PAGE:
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House Hearing On Terrorism Singles Out Bay Area Muslim Group

SAN FRANCISCO (KCBS/AP) - The New York Congressman who chairs a House committee examining homegrown terrorism specifically called out a Bay Area Muslim group in his opening remarks to a controversial hearing Thursday.

Rep. Peter King said the Bay Area branch of the Council on American Islamic Relations discouraged Muslims from cooperating with law enforcement, displaying a CAIR poster that read "Build a Wall of Resistance to the FBI."

"FBI Director (Robert) Mueller has ordered the FBI to cease all jailings and contact with CAIR, possibly and probably because of this type of placard and poster which was posted by San Francisco CAIR," King said.

The executive director of CAIR's San Francisco Bay Area chapter, Zahra Biloo, acknowledged the poster had been on its website, but was removed after just a few days.

KCBS' Holly Quan Reports:

There were sharp divisions among members of the House Homeland Security committee over how to frame the issue of domestic terrorist threats.

Peninsula Congresswoman Jackie Speier was concerned others on the committee would let the hearing devolve into a broad brush targeting of a single community.

"It is a hearing that deserves to have thoughtful review of many groups, not just singling out one," she said.

Speier disputed King's contention that 80 percent of U.S. mosques are led by extremist imams.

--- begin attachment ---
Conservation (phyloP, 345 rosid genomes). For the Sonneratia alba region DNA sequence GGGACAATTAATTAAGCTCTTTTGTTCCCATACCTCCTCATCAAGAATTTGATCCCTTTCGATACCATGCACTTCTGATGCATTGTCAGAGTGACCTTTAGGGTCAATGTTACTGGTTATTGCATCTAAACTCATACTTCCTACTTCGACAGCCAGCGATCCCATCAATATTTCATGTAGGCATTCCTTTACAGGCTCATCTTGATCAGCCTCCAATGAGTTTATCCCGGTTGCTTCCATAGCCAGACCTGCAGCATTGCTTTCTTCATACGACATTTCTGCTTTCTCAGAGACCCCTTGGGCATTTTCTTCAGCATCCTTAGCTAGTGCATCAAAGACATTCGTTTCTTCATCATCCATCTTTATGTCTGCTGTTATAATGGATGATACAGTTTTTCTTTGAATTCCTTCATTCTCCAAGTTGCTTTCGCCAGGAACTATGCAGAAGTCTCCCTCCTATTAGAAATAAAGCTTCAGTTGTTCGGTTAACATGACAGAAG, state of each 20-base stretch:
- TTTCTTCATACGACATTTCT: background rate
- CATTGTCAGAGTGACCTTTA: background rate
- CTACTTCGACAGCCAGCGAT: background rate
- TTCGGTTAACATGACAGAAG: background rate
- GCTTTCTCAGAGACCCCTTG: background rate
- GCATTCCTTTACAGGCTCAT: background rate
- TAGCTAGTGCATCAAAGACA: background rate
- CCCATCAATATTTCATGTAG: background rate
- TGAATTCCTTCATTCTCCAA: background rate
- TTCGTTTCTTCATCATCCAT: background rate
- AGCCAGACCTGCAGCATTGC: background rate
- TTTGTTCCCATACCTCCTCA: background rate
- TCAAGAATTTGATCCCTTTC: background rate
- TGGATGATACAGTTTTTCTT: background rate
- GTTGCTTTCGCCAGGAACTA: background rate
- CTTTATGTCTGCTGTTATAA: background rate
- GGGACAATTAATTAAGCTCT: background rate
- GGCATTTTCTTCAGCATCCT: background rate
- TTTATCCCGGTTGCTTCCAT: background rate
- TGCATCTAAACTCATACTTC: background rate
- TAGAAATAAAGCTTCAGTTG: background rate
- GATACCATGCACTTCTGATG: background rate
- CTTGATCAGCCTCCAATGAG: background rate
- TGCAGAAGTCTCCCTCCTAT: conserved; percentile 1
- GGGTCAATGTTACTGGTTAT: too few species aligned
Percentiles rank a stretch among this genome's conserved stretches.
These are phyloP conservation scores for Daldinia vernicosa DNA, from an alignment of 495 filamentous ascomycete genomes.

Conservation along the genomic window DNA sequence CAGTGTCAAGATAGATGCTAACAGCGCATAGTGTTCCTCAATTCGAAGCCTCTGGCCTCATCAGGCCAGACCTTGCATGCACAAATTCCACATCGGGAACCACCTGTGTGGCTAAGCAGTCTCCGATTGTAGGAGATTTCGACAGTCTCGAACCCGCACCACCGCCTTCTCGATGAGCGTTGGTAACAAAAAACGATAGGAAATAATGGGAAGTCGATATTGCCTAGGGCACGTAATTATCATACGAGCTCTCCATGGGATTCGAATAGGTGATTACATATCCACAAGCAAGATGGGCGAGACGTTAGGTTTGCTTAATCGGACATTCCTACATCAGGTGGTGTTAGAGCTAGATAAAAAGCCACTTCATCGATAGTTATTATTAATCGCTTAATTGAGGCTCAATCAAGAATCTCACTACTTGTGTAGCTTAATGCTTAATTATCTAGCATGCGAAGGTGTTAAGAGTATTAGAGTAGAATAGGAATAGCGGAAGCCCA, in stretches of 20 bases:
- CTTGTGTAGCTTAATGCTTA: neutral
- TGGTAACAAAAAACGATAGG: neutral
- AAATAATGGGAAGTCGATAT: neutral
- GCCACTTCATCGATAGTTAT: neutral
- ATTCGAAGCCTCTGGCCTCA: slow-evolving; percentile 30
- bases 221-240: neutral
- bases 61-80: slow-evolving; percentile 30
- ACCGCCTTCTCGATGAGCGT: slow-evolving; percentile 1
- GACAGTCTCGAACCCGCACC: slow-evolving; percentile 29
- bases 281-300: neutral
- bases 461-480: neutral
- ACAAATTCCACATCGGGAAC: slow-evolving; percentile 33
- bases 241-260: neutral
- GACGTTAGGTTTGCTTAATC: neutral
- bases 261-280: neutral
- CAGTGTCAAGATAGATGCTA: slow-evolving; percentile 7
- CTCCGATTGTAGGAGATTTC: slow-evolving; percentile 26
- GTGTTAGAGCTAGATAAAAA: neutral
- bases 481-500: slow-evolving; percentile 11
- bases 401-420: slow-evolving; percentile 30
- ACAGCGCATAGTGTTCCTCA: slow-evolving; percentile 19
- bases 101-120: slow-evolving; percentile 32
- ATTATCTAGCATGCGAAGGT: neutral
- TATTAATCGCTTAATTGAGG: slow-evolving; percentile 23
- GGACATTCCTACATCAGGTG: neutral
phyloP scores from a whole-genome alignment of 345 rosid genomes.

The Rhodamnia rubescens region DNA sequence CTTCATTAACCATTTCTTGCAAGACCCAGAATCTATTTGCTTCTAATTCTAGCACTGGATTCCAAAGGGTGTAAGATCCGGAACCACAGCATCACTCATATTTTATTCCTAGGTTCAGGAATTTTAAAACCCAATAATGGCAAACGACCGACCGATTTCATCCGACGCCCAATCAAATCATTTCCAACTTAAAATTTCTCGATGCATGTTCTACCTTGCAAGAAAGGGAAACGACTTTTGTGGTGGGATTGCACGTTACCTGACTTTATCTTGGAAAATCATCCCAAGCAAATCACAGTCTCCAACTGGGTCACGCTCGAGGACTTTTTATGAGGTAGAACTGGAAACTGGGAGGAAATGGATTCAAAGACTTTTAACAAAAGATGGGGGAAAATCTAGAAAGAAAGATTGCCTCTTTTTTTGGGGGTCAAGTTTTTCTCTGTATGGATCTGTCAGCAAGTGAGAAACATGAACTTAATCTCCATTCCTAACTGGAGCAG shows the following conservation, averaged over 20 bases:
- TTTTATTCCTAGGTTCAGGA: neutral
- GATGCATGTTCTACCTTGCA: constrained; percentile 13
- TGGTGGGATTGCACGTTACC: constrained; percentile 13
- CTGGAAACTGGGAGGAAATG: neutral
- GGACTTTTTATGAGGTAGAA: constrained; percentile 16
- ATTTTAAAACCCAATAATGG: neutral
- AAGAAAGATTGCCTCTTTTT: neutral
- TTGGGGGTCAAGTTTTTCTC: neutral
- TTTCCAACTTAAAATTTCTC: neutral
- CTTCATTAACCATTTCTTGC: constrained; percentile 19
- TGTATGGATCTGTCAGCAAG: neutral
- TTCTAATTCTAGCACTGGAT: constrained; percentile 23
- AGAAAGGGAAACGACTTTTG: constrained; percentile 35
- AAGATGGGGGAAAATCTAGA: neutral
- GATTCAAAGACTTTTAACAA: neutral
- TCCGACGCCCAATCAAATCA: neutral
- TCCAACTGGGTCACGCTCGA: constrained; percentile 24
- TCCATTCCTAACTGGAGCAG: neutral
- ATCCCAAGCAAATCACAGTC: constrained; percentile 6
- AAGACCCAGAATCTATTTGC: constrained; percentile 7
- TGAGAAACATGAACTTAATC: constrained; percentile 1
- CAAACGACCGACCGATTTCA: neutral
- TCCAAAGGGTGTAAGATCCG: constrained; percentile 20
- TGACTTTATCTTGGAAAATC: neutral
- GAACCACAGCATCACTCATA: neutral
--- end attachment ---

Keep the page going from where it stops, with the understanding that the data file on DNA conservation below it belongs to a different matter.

"Frankly the facts don't support that. It tends to be lone wolves, individuals who have not necessarily frequented mosques," she said.

Tips from American Muslims are what led to the arrests of a third of the suspects in terrorist cases prosecuted since the Sept. 11, 2001 attacks, according to Speier.

Biloo pointed out that constitutionally informed cooperation with law enforcement is something CAIR encourages.

Despite years government focus on terrorism, there is no one predictable path toward violence. Homegrown terrorists have been high school dropouts and college graduates as well, people from poor and wealthy families alike. Some studied overseas. Others were inspired over the Internet.

That has complicated government efforts to understand and head off the radicalization process. And it reduced some of Thursday's debate to a series of anecdotes: of Islamic terrorists on the one hand, and Islamic firefighters on the other.

(Copyright 2011 by CBS San Francisco. All Rights Reserved. This material may not be published, broadcast, rewritten, or redistributed. Wire services may have contributed to this report.)

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